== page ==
In: PloS one, Vol. 6, No. 9, e24734, 16.09.2011.

Research output: Contribution to journalArticle

Chan, PA, Mermel, LA, Andrea, SB, McCulloh, R, Mills, JP, Echenique, I, Leveen, E, Rybak, N, Cunha, C, Machan, JT, Healey, TT & Chapin, KC 2011, 'Distinguishing characteristics between pandemic 2009-2010 influenza a (H1N1) and other viruses in patients hospitalized with respiratory illness', PloS one, vol. 6, no. 9, e24734. https://doi.org/10.1371/journal.pone.0024734
Chan, Philip A. ; Mermel, Leonard A. ; Andrea, Sarah B. ; McCulloh, Russell ; Mills, John P. ; Echenique, Ignacio ; Leveen, Emily ; Rybak, Natasha ; Cunha, Cheston ; Machan, Jason T. ; Healey, Terrance T. ; Chapin, Kimberle C. / Distinguishing characteristics between pandemic 2009-2010 influenza a (H1N1) and other viruses in patients hospitalized with respiratory illness. In: PloS one. 2011 ; Vol. 6, No. 9.
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abstract = "Background: Differences in clinical presentation and outcomes among patients infected with pandemic 2009 influenza A H1N1 (pH1N1) compared to other respiratory viruses have not been fully elucidated. Methodology/Principal Findings: A retrospective study was performed of all hospitalized patients at the peak of the pH1N1 season in whom a single respiratory virus was detected by a molecular assay targeting 18 viruses/subtypes (RVP, Luminex xTAG). Fifty-two percent (615/1192) of patients from October, 2009 to December, 2009 had a single respiratory virus (291 pH1N1; 207 rhinovirus; 45 RSV A/B; 37 parainfluenza; 27 adenovirus; 6 coronavirus; and 2 metapneumovirus). No seasonal influenza A or B was detected. Individuals with pH1N1, compared to other viruses, were more likely to present with fever (92{\%} & 70{\%}), cough (92{\%} & 86{\%}), sore throat (32{\%} & 16{\%}), nausea (31{\%} & 8{\%}), vomiting (39{\%} & 30{\%}), abdominal pain (14{\%} & 7{\%}), and a lower white blood count (8,500/L & 13,600/L, all p-values<0.05). In patients with cough and gastrointestinal complaints, the presence of subjective fever/chills independently raised the likelihood of pH1N1 (OR 10). Fifty-five percent (336/615) of our cohort received antibacterial agents, 63{\%} (385/615) received oseltamivir, and 41{\%} (252/615) received steroids. The mortality rate of our cohort was 1{\%} (7/615) and was higher in individuals with pH1N1 compared to other viruses (2.1{\%} & 0.3{\%}, respectively; p = 0.04). Conclusions/Significance: During the peak pandemic 2009-2010 influenza season in Rhode Island, nearly half of patients admitted with influenza-like symptoms had respiratory viruses other than influenza A. A high proportion of patients were treated with antibiotics and pH1N1 infection had higher mortality compared to other respiratory viruses.",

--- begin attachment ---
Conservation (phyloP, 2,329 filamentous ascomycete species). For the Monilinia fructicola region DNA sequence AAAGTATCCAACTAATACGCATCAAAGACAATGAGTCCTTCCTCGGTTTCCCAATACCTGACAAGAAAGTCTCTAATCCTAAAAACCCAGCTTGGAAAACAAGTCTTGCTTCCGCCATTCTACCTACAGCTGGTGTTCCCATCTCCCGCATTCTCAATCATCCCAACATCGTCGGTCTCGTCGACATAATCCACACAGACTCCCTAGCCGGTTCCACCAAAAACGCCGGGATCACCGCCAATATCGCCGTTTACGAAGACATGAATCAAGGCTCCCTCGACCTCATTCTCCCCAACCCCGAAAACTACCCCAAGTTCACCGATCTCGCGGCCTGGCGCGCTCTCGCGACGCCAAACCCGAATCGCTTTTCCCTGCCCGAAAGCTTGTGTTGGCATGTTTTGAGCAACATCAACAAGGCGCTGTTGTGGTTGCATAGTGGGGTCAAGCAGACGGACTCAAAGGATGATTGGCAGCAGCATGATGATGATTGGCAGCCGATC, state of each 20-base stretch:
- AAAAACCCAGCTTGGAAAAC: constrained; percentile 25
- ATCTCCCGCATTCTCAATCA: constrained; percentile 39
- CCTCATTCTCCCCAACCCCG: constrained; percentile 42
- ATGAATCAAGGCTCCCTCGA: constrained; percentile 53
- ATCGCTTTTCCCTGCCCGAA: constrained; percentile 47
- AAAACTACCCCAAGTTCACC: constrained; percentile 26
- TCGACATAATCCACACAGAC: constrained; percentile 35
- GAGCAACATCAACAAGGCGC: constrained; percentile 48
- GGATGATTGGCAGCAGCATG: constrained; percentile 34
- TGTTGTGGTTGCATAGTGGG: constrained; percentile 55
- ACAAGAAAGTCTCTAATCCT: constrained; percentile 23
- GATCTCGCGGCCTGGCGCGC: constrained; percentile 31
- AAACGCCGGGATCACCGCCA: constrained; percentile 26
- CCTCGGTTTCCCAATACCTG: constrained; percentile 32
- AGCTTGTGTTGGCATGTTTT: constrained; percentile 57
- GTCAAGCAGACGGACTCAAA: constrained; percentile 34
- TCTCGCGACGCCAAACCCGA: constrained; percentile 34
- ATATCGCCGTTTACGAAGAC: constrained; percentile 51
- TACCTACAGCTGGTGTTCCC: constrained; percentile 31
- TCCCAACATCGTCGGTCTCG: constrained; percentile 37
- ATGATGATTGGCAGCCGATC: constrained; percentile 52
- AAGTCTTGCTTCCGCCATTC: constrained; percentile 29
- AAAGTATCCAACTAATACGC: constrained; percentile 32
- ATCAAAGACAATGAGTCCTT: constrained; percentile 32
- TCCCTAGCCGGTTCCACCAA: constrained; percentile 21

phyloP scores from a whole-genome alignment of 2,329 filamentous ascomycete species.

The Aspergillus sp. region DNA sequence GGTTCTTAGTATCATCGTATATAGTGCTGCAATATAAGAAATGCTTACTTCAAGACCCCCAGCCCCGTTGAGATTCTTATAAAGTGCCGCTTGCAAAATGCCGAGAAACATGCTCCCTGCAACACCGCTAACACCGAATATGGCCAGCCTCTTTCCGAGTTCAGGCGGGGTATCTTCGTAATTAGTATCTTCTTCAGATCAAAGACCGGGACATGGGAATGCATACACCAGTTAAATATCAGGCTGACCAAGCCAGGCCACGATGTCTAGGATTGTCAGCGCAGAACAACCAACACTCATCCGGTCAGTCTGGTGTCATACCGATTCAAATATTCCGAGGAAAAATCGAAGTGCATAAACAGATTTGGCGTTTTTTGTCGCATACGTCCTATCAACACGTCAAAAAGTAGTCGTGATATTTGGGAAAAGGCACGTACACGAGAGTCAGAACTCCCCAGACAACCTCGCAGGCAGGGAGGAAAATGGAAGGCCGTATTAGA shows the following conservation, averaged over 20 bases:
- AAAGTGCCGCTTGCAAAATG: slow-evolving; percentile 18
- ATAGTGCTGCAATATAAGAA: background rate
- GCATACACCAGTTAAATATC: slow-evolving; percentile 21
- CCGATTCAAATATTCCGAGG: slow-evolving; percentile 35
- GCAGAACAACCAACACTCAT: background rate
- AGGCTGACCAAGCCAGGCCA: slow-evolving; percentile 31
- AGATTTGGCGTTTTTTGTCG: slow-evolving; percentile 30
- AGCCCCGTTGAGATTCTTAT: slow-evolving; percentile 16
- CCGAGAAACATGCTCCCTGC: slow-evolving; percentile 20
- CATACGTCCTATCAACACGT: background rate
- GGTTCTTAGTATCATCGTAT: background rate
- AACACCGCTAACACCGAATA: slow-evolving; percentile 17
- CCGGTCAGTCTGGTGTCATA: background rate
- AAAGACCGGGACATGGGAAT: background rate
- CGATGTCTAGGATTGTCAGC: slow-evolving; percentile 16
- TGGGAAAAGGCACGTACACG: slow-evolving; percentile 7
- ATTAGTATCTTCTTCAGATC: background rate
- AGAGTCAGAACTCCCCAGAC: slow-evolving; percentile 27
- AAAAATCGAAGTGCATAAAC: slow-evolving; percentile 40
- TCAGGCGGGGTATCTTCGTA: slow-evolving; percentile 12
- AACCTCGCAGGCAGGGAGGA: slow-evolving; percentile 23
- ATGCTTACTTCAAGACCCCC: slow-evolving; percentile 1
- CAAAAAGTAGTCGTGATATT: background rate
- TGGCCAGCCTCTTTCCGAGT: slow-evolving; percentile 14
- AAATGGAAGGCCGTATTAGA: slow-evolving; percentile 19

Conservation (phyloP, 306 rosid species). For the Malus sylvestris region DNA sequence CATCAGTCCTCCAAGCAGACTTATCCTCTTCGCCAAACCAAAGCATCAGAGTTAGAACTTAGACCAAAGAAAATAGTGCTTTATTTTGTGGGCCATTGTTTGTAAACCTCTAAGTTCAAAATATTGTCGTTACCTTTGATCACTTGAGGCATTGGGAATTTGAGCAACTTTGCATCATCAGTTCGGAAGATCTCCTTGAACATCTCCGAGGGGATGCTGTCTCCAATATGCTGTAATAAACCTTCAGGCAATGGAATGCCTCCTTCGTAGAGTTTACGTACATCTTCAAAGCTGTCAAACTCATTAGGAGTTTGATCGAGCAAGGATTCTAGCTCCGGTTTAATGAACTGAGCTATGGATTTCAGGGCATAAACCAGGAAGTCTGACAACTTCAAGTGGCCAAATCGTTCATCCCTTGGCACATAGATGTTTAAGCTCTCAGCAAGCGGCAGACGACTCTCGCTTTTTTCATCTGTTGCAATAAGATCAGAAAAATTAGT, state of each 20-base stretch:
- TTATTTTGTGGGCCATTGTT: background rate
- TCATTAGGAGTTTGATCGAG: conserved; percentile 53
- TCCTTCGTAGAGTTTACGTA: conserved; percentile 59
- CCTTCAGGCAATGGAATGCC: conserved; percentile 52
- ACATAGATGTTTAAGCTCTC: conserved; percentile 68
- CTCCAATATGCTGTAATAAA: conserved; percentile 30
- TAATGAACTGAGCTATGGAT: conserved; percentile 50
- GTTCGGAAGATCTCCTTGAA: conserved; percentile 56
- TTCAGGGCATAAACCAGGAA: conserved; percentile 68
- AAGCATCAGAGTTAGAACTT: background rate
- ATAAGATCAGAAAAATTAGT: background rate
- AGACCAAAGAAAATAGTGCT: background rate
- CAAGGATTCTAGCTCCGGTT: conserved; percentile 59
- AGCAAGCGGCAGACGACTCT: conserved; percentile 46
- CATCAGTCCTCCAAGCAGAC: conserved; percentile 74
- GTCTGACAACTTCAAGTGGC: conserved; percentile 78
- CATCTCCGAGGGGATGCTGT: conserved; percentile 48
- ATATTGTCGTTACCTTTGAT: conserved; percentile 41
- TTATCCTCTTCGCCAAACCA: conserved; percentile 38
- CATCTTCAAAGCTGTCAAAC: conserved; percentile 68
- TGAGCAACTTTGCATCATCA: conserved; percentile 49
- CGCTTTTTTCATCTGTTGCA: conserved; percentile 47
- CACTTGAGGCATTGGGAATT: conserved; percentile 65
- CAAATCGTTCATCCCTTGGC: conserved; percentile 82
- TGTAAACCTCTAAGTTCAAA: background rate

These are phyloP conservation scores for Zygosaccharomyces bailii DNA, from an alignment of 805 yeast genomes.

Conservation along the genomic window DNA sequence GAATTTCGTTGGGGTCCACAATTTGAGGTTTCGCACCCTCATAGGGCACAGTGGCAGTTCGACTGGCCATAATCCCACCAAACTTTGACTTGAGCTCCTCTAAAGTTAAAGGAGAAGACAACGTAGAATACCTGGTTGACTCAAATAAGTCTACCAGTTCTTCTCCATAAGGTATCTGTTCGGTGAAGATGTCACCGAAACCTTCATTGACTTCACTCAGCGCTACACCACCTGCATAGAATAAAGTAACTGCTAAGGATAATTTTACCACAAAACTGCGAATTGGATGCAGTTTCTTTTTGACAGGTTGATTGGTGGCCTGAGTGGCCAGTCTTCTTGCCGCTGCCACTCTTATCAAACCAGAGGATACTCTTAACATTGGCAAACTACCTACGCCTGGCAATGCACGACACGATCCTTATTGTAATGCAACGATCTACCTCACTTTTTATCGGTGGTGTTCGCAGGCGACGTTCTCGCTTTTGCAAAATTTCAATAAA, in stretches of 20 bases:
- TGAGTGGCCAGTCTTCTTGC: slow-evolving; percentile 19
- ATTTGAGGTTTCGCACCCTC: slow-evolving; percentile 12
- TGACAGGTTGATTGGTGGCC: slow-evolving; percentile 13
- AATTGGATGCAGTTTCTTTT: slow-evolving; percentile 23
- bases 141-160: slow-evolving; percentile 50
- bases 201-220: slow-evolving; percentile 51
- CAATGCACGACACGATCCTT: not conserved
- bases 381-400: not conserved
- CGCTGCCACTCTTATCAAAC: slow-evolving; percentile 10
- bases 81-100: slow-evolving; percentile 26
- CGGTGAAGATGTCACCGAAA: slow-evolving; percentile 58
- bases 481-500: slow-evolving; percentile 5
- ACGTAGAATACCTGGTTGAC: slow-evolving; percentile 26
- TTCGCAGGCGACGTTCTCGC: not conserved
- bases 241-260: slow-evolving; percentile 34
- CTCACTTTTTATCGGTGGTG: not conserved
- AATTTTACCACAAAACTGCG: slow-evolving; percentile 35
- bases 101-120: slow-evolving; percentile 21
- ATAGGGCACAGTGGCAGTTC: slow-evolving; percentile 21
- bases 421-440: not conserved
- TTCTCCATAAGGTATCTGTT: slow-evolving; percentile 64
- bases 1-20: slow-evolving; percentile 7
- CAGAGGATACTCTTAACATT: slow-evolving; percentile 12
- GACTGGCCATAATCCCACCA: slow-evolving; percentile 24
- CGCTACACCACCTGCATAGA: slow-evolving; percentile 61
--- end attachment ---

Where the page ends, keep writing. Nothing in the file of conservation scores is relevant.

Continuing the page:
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AU - McCulloh, Russell

AU - Mills, John P.

AU - Echenique, Ignacio

AU - Leveen, Emily

AU - Rybak, Natasha

AU - Cunha, Cheston

AU - Machan, Jason T.

AU - Healey, Terrance T.

AU - Chapin, Kimberle C.